Backpacking to Upper Chipmunk campsite was a rigorous climb up a tediously rocky trail.
Wow, the rangers weren't kidding when they said it was steep.
I don't mind an aerobic challenge, but with all the rocks I could hardly take my eyes off the trail.
Finally we stood in the basin next to the Y-shaped outline of Ypsilon Mountain. I couldn't wait to see Ypsilon Lake.
Chipmunk Lake was immediately to our right, small but beautiful.
Just up the trail we encountered the sign for Upper Chipmunk campsite.
Upper Chipmunk was tucked deep in the dense pines.
It shared its space with a massive horde of mosquitoes. I was never happier to have bug spray.
Campfires aren't allowed, so bug spray, fleece jackets, and long socks are your only guard against these persistent suckers.
An unnamed body of water rested a few yards from our tent. It was smaller than Chipmunk Lake, so we called it Upper Chipmunk Pond.
Big boulders scattered the pond's surface. We jumped between them until we stood in the middle of the water. It was an awesome spot for stargazing.
A short distance away, the trail led us to the large, luminous Ypsilon Lake.
I could hear rushing water, but could only see a small waterfall at the lake's edge.
Chris pointed to the other side of the lake.
“Let's hike over there!”
It was a mountainside of shale.
I really didn't feel like precariously making my way to the other side, but I agreed.
We began our hike through the trees, and that's when we discovered that the waterfall continued.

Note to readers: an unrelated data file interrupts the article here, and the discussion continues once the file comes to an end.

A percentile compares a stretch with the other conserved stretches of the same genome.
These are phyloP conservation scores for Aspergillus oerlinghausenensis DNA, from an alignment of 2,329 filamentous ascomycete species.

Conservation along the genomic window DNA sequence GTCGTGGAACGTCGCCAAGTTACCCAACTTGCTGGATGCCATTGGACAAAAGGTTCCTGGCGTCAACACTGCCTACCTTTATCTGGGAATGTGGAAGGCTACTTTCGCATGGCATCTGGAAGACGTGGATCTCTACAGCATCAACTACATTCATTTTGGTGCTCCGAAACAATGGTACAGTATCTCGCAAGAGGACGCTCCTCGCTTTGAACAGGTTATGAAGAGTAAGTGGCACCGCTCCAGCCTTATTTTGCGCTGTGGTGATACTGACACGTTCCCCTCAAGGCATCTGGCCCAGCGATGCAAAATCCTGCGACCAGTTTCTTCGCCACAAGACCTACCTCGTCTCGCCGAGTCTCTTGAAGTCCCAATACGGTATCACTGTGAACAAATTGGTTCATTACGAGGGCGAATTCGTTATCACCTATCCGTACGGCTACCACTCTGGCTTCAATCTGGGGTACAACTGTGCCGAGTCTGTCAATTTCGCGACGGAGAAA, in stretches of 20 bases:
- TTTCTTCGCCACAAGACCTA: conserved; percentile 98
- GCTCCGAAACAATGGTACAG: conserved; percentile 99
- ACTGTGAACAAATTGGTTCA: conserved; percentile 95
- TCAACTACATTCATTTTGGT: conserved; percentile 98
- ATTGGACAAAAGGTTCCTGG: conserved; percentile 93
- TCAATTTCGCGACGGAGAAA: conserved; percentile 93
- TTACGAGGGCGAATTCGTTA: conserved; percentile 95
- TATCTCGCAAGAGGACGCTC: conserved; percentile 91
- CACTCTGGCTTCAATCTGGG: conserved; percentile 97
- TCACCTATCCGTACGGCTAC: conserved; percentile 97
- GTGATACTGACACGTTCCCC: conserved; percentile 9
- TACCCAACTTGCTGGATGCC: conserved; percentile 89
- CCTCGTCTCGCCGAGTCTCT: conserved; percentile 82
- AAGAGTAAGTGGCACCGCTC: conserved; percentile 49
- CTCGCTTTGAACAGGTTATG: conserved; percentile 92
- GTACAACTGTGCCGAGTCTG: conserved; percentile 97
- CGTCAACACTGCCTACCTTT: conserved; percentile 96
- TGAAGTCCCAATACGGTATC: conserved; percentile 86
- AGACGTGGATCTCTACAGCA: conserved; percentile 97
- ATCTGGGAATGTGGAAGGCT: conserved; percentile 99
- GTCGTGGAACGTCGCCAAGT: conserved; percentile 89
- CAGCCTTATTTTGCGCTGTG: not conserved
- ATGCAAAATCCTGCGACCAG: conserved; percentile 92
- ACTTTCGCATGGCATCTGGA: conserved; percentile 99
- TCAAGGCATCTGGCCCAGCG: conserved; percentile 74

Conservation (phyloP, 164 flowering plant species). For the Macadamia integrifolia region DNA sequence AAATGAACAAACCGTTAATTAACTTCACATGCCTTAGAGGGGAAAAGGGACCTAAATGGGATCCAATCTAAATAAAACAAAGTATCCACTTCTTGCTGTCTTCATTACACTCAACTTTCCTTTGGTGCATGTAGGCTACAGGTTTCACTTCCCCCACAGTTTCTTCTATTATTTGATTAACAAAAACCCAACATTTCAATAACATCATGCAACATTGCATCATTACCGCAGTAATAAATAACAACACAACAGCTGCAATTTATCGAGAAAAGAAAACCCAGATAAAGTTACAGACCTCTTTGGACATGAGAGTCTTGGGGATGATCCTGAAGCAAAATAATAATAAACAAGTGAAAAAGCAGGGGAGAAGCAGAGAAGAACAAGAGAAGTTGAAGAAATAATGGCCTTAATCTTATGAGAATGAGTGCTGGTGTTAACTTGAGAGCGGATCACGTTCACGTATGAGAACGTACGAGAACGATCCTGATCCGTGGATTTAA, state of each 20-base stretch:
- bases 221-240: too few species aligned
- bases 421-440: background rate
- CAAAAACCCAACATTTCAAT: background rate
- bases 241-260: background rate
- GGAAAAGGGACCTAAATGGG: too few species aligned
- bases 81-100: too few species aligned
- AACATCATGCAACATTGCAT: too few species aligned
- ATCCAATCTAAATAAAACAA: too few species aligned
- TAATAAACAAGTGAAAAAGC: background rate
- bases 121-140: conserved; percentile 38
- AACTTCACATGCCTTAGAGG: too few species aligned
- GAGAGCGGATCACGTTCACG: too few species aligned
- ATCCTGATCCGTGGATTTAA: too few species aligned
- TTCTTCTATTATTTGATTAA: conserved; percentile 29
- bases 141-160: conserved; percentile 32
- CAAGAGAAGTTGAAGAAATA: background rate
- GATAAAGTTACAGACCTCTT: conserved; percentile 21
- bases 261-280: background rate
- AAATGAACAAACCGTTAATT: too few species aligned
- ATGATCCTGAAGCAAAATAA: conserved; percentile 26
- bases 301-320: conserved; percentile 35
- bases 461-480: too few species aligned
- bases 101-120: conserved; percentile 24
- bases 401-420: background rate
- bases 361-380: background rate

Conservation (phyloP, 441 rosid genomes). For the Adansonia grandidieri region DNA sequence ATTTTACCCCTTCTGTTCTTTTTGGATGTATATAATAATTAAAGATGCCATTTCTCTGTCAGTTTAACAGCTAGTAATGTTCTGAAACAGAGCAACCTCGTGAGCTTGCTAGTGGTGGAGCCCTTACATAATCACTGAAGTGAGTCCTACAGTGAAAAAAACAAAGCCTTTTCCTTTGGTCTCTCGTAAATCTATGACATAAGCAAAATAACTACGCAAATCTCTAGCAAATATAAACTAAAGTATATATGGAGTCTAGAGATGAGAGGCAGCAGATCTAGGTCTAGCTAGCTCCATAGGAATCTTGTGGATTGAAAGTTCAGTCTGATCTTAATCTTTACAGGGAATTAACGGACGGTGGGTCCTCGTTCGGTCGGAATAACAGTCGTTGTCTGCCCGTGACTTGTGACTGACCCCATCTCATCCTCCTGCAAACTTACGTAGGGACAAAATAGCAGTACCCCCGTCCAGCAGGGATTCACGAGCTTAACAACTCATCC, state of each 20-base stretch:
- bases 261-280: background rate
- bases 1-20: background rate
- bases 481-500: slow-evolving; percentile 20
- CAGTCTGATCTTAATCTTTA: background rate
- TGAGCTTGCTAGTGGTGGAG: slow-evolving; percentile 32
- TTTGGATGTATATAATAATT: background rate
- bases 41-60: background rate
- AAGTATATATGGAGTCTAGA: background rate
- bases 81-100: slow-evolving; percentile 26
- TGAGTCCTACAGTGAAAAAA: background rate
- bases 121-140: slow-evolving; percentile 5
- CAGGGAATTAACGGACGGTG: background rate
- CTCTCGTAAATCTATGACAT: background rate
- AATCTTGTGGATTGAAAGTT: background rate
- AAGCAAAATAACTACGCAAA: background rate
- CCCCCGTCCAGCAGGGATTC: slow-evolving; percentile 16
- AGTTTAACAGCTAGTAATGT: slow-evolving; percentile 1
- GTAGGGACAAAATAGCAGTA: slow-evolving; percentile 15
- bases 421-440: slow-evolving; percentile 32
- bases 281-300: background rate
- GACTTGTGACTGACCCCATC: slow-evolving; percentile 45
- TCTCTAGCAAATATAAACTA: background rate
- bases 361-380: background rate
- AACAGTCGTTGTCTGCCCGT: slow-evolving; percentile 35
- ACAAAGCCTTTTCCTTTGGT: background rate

Scraggy cliffs surrounded the falls.
We decided to climb.
We hiked and bouldered between pitches of rock.
This had to be the largest waterfall I had ever seen.
Beyond the first two pools, we climbed past another seven cascading levels of the falls.
When we reached the final pool, I said, “Let's choose the best one to jump into!”
We methodically decided the third level was the best.
It had the widest, longest, and most rock-free pool.
We waited for the sun to come out from behind the clouds.
“One, two, THREE!”
We lowered ourselves into the arctic water.
After one second we yelped and pulled ourselves out.
Man! I didn't go in all the way.
“We should do it again,” I said.
“This time, all the way under.”
“Go!” I yelled.
We got back in the water, dunked our heads, and scrambled out as quickly as possible.
Through chattering teeth we said, “Wow, that feels pretty good!”
On our way down we decided to use the trail, which we realized was on the other side of the waterfall.
After a night of swatting mosquitoes under the stars, we descended the trail.
Towards the bottom we made a pit stop at Roaring River.
There's a wide, sandy beach with big, flat boulders next to the water.
We dunked our feet in cool run-off, lay next to the river's edge, and relaxed under the sun.